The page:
• I won’t argue your point about some of the main-line seminaries. Shoot, there’s a couple of colleges in our denomination I wouldn’t send my kids to. But in general, seminaries are not an automatic bad thing, as I’m sure you understand. I’ll have go back and look at the other points 😉

    • Yes, ninth should be second…but I wrote them in no particular order, only as they came to mind.

  4. This is helpful for a young buck like me.

  5. Good stuff!
    My first week in bible College a professor told us that if we were from a small church we would now be expected to preach pray sing or die upon visiting back home…He was correct.

  6. hello Anthony,
    I think the first priority in Christian ministry is that you preach ‘truth’. The second, be very selective about what other materials you read besides the Bible that is religious in nature, and limit the amount that you read of this type of literature. Third try to avoid the ‘fads’, such as ‘yoga classes’, purpose driven anything…, psychology classes, ‘the shack’, etc., as part of your ‘Christian ministry’ to believers. Fourth, remove yourself from the ‘Big Church’ bandwagon thinking of today’s ministers. Fifth, accept that as the preacher of the Word you will not have the ‘last word’ about everything. Sixth, allow the Holy Spirit to minister in your church, try not to control everything in the service. Seventh, realize that your ministry is to the ‘saints’ and not the ‘unsaved’ as a pastor. Design your service accordingly.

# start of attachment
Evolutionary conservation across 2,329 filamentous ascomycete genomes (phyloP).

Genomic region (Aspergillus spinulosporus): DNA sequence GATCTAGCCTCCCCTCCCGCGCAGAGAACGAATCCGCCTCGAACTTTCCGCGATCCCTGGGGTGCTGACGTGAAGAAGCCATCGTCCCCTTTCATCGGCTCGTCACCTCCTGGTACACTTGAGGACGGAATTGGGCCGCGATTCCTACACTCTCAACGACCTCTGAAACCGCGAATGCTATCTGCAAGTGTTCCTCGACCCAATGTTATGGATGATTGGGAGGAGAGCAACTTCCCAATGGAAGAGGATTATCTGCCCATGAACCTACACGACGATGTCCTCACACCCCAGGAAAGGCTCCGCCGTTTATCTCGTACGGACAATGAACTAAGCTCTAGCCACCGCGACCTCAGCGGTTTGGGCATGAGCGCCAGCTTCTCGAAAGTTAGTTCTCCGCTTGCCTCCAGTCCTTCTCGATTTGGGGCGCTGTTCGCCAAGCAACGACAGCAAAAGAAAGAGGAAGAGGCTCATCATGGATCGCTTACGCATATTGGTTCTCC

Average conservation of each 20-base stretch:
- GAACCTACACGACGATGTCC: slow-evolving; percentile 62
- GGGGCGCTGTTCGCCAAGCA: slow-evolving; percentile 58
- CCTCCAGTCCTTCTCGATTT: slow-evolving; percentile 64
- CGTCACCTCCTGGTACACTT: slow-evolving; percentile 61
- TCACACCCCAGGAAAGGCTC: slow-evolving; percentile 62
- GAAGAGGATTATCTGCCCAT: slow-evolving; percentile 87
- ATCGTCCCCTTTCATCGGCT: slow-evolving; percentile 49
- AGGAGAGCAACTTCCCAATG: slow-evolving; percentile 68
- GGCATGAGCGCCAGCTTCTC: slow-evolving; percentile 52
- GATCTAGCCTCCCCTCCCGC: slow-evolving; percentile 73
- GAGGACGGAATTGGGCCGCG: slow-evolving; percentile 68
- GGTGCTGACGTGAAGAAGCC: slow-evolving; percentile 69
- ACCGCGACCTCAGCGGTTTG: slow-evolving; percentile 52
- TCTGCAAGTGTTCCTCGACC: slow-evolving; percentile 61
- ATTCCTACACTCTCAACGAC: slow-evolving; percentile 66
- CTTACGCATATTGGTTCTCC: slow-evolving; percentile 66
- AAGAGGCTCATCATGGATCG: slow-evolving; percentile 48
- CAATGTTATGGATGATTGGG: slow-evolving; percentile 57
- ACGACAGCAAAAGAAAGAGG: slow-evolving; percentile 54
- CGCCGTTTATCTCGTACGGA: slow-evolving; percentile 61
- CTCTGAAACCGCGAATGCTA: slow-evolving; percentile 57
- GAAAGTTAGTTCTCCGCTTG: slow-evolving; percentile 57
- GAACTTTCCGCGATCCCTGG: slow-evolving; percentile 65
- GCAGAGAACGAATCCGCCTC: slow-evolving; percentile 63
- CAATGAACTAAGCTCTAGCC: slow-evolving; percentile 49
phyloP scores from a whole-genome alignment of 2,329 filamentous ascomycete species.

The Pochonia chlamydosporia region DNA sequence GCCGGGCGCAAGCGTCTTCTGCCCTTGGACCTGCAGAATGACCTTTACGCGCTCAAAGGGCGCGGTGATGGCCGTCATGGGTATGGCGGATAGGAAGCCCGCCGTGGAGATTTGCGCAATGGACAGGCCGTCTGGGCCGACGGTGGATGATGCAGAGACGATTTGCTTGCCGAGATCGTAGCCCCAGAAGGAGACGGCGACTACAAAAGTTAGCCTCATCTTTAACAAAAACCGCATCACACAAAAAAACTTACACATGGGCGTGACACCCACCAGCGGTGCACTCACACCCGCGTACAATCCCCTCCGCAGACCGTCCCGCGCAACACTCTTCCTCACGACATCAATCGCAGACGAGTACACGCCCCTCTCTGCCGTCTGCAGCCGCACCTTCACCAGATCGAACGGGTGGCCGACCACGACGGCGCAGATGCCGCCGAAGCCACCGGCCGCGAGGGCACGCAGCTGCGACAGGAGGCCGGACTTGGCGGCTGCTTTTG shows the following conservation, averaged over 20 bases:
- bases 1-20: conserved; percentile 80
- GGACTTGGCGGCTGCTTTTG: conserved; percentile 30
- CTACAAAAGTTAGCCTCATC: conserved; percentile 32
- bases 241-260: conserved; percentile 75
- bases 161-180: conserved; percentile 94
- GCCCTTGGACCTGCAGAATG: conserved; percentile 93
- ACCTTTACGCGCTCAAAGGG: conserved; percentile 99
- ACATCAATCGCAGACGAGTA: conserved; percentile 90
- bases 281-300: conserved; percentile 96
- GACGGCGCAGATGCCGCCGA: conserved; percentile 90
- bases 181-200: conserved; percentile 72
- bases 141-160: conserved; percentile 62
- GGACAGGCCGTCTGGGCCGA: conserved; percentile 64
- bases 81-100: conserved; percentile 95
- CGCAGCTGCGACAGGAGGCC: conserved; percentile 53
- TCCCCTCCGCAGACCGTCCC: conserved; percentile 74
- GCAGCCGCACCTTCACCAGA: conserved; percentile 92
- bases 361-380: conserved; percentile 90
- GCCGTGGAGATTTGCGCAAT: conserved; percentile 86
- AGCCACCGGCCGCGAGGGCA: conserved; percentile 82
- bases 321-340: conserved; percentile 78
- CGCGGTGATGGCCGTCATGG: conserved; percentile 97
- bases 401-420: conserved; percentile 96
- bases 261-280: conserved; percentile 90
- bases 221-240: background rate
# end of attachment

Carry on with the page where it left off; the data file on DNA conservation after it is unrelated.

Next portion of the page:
These are some things that come to my mind in the encouragement to young pastors joining a church.

    • I agree with you totally! But as you know, what I wrote was not in any particular order, or order of importance, so they could’ve been switched around a little. Also what I wrote was not to be considered as all encompassing, just something that was off the top of my head and give somebody 10 points to think about. But your suggestions we’re definitely spot on. Thanks for the comment!

    • Thank you sir! As a matter of fact, I’m considering developing it into a book, possibly. I’ve read so many books on ministry by brilliant, scholarly men, but very little from the lowly, real-world, bi-vocational, meat-and-potatoes kind of guy. We all can’t be John Piper, Adrian Rogers, or Alistair Begg, you know? Lord knows most of us will never be as prolific as Spurgeon or John MacArthur. For that matter, I’ve never read on book on ministry and pastoring that dealt with a church member being a sex offender (especially the potential heartache and consequences). What do you think?

  7. Don’t view people who are important in the world as being important in the church. The humble and lowly believers may be the ones who are closest to the Lord.